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The Difference Between Hard Money & Private Money

by Dave Lindahl   
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I'd like to compare hard money to private money, which are in ways similar, in ways different, but definitely confused with one another when investors discuss them.

Both hard money and private money are typically asset based loans, backed more by the strength of a real estate purchase than the financial credentials of the borrower. They are both from non-traditional lending sources. (Neither are banks or national lenders.)

So what makes them different?

Hard money lenders, despite their non-traditional status, are still organized money lenders and are usually in some way licensed to loan money.

Private lenders are just what their name suggests--private. They could be a friend, family member, business associate, or maybe just a professional referral. In any case, their role as a provider of funding is strictly as you agree upon with them.

Hard money lenders typically have lending criteria. Their loans have defined durations, interest rates, and upfront points, all of which are known prior to a loan ever being issued. In fact, these criteria are often used to differentiate and select hard money lenders, when investors are shopping for available options.

Private money is much more flexible on all of the points mentioned above. Most have no preset criteria, and the loan terms you work out with them are almost always a function of how well you negotiate them for a particular loan.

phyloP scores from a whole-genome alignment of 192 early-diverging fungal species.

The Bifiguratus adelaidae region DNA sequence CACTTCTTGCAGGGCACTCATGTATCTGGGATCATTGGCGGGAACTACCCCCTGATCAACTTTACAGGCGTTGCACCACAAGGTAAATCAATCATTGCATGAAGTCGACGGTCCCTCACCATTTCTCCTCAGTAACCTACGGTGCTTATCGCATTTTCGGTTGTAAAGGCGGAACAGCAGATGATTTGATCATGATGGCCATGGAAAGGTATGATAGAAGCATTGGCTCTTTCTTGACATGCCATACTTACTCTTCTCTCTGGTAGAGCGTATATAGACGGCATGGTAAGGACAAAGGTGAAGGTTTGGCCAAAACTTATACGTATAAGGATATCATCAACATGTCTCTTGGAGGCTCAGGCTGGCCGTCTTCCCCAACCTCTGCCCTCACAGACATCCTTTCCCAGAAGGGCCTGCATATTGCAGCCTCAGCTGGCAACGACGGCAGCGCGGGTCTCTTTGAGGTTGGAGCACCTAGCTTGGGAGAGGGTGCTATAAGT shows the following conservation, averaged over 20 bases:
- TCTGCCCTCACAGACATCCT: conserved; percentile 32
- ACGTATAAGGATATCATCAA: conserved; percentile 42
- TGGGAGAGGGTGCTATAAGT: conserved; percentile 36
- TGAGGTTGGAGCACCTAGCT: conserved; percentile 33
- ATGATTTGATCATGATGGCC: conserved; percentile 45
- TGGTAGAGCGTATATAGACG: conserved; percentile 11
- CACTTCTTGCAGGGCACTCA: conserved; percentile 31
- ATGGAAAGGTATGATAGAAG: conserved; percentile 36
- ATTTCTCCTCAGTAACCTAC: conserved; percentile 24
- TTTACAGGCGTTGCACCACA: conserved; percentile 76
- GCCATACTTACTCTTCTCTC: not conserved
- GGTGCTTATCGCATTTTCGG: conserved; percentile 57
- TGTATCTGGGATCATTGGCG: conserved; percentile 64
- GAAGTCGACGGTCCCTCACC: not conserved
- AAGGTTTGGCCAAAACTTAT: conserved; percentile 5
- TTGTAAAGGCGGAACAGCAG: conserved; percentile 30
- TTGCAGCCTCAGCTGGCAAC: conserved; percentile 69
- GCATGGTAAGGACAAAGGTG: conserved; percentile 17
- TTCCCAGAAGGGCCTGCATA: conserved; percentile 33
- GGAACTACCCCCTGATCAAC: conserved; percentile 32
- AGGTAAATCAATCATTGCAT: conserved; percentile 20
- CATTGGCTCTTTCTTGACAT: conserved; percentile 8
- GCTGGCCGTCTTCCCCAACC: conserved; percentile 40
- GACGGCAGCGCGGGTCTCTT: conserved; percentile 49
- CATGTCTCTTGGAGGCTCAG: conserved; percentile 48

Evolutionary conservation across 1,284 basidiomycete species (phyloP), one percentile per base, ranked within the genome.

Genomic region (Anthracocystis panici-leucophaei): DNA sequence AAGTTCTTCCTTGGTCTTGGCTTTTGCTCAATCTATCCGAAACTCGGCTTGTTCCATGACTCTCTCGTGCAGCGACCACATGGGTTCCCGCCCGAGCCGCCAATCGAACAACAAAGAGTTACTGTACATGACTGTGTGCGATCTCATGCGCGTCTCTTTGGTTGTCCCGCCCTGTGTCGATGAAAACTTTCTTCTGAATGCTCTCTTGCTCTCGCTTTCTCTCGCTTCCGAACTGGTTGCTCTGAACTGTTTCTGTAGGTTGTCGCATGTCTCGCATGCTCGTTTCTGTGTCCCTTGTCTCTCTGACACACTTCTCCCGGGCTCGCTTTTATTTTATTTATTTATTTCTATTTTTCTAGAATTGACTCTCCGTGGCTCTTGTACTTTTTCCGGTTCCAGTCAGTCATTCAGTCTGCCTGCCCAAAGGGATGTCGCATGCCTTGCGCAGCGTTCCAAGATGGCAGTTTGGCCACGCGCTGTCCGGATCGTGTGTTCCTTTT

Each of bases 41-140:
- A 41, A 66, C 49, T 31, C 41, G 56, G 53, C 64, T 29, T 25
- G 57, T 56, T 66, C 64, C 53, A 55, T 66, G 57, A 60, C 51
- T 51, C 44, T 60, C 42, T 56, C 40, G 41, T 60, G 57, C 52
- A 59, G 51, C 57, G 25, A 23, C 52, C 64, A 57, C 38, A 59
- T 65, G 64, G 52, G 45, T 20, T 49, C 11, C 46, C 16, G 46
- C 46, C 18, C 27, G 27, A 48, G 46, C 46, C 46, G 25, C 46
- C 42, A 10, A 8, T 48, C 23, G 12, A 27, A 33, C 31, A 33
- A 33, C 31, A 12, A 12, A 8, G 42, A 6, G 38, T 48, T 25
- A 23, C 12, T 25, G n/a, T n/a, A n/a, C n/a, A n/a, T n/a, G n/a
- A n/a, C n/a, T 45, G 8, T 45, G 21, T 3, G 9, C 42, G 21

Limits on lending, interest rates, and loan duration are all, as they say, "open for discussion," so a simple commitment to an agreement suitable to all parties will often get the job done.

Private money is more flexible--and usually cheaper!

An important thing to mention is that private money is characteristically cheaper than hard money. This is not always the case, but it is a common trend nonetheless.

Why? Most hard money lenders get their funds (at least in part) from private sources, so they must mark up their interest rates and fees to make a profit. When you work directly with private sources of capital, you effectively cut out the "middle man" and can be in line for better terms.

Hard money is usually easier to find

The obvious caveat to private money is that lenders are not usually out there advertising that they have money to lend. Hard money lenders will often do just that because they are specifically in the lending business. It just makes sense for them to promote what they do.

Because of this, hard money is usually easier to find and requires fewer business/negotiation skills to secure a loan.

But if you are willing to make the effort, private money...

  • is out there

  • is very comparable to hard money, and

  • is therefore an excellent way to fund real estate deals

When you keep your funding options open, your quest for a quality apartment investment will be both more productive and more profitable. I sincerely hope these basic tips have been helpful to you, and I wish you the very best in your pursuit of multi-family real estate ownership.

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About the Author:

dave lindahlDave Lindahl did not *luck into* a fortune. He earned it using tested and proven systems he developed over time. In 2007, he attracted over $22 million in private money to fund 11 deals with a market value of $87 million.

Though he got started with no money, no time, and no experience, Dave now controls over $160 million in real estate across the country.

 
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